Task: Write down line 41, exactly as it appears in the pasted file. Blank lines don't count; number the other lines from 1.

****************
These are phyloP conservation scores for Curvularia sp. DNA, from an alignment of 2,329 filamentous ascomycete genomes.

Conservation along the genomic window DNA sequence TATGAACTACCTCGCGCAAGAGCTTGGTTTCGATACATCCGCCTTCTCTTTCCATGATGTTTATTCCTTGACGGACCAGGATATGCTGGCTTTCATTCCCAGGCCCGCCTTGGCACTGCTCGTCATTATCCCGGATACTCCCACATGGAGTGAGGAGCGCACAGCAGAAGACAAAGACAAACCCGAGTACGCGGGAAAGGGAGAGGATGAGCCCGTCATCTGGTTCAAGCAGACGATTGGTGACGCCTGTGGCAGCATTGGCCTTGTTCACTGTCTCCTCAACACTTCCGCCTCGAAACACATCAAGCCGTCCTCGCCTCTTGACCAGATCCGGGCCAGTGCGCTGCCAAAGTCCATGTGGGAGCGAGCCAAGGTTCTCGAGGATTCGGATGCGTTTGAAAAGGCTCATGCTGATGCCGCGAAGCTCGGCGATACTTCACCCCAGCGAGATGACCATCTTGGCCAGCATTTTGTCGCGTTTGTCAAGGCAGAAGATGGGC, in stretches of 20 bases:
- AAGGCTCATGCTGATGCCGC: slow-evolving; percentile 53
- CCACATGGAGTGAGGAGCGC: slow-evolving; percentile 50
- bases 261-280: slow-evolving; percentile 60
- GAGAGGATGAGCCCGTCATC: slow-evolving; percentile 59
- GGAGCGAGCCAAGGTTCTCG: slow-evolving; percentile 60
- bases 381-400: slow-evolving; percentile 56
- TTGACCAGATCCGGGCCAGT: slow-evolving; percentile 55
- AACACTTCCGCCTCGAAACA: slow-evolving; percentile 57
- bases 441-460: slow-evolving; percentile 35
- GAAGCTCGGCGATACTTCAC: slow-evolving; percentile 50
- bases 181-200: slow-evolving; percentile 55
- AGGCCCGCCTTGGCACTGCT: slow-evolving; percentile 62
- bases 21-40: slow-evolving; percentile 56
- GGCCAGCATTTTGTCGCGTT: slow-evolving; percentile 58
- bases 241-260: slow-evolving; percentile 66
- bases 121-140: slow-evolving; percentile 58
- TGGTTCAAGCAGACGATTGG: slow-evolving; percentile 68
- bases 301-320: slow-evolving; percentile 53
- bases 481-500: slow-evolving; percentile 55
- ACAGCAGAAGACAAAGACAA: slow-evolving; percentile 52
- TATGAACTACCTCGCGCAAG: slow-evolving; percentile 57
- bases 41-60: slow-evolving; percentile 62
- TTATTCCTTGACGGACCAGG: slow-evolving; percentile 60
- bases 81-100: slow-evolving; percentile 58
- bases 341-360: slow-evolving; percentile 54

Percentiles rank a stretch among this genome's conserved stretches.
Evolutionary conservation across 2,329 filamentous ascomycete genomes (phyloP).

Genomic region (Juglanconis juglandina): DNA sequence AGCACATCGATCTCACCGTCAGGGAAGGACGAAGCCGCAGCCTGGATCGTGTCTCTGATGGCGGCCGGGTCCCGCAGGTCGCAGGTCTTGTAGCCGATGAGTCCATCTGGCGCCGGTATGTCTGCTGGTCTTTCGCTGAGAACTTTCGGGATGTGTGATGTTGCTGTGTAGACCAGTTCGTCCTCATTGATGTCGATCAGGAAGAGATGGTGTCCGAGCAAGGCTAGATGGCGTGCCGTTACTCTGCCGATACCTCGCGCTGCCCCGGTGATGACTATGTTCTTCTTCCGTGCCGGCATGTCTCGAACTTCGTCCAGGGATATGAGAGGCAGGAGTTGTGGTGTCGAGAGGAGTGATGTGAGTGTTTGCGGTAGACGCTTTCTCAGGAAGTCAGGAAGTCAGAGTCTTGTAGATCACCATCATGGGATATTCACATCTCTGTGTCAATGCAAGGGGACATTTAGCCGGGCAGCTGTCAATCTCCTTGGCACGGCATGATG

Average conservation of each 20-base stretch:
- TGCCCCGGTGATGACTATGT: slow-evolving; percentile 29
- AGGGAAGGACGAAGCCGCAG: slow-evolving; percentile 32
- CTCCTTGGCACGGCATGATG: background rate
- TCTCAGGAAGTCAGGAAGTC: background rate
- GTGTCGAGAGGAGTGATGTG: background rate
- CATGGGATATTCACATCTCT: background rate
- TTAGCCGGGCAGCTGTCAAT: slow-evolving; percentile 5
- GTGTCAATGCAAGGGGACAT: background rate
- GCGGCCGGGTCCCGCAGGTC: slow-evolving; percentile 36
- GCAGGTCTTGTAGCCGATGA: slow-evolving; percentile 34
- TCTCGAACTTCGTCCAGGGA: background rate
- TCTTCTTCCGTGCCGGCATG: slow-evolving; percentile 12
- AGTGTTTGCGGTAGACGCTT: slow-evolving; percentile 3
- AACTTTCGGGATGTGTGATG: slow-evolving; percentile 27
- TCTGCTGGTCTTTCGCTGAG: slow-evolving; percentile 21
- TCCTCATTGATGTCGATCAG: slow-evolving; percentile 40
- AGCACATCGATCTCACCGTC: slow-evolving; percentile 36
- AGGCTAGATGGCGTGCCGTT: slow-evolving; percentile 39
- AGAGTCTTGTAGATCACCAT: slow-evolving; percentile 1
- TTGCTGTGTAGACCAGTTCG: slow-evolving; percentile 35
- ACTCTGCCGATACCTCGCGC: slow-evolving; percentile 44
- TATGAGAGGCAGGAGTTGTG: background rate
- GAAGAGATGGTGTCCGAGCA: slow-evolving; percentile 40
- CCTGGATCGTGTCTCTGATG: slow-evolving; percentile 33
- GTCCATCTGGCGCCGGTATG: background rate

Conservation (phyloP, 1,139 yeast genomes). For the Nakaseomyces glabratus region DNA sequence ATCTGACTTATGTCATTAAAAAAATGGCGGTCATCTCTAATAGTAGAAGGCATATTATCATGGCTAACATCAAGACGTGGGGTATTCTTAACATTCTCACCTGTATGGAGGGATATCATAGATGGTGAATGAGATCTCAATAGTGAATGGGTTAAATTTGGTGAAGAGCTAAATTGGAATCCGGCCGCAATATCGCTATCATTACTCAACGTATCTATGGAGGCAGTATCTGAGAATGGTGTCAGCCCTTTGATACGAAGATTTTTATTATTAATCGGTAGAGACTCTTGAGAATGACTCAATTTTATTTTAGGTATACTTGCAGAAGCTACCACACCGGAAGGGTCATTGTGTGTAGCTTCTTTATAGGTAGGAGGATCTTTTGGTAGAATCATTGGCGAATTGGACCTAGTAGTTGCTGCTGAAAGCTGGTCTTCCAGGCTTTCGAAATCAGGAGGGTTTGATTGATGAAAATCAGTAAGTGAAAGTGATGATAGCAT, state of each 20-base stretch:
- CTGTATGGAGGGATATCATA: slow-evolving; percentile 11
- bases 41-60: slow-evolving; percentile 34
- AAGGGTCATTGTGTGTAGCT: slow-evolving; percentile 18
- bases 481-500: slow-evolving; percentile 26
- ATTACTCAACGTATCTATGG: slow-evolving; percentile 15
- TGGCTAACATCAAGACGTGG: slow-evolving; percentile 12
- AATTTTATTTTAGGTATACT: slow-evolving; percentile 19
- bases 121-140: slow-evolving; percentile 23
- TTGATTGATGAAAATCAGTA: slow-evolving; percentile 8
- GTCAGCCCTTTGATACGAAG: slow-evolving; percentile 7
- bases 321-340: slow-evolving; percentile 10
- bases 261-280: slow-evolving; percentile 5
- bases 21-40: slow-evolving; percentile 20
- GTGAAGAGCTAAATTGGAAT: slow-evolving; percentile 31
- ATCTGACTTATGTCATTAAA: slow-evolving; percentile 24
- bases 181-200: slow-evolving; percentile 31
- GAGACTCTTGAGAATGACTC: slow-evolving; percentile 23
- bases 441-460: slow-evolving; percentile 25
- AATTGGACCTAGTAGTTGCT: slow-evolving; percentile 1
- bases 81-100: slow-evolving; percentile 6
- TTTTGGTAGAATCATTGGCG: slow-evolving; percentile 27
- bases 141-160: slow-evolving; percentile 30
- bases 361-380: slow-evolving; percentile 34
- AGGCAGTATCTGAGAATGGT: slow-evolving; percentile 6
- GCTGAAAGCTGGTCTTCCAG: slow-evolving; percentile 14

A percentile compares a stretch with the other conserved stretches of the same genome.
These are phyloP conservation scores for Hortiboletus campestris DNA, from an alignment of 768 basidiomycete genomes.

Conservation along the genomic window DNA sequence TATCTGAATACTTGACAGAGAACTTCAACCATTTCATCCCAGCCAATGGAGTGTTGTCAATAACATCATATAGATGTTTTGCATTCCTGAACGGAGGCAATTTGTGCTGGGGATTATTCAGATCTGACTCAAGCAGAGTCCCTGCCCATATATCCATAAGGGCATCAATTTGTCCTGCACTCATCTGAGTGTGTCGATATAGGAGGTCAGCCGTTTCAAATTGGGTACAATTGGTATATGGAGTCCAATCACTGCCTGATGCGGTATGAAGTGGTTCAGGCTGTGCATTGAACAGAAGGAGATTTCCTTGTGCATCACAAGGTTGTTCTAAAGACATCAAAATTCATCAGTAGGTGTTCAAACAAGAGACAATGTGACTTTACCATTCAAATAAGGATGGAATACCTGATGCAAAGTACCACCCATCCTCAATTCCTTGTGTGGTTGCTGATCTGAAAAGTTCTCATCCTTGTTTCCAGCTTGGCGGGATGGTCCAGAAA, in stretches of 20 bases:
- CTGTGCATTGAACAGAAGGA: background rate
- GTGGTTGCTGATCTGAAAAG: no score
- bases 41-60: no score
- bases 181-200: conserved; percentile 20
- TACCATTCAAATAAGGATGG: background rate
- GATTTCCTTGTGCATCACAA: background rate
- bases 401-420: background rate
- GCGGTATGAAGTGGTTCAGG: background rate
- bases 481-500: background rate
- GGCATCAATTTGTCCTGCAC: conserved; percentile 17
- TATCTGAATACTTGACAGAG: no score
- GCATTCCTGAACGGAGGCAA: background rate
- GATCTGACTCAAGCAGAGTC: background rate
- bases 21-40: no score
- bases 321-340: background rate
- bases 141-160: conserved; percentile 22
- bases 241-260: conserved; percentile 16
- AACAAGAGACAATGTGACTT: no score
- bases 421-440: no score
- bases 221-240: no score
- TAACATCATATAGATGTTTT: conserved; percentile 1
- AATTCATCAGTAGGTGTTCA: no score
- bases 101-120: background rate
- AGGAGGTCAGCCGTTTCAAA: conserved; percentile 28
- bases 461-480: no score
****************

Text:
- GCAGGTCTTGTAGCCGATGA: slow-evolving; percentile 34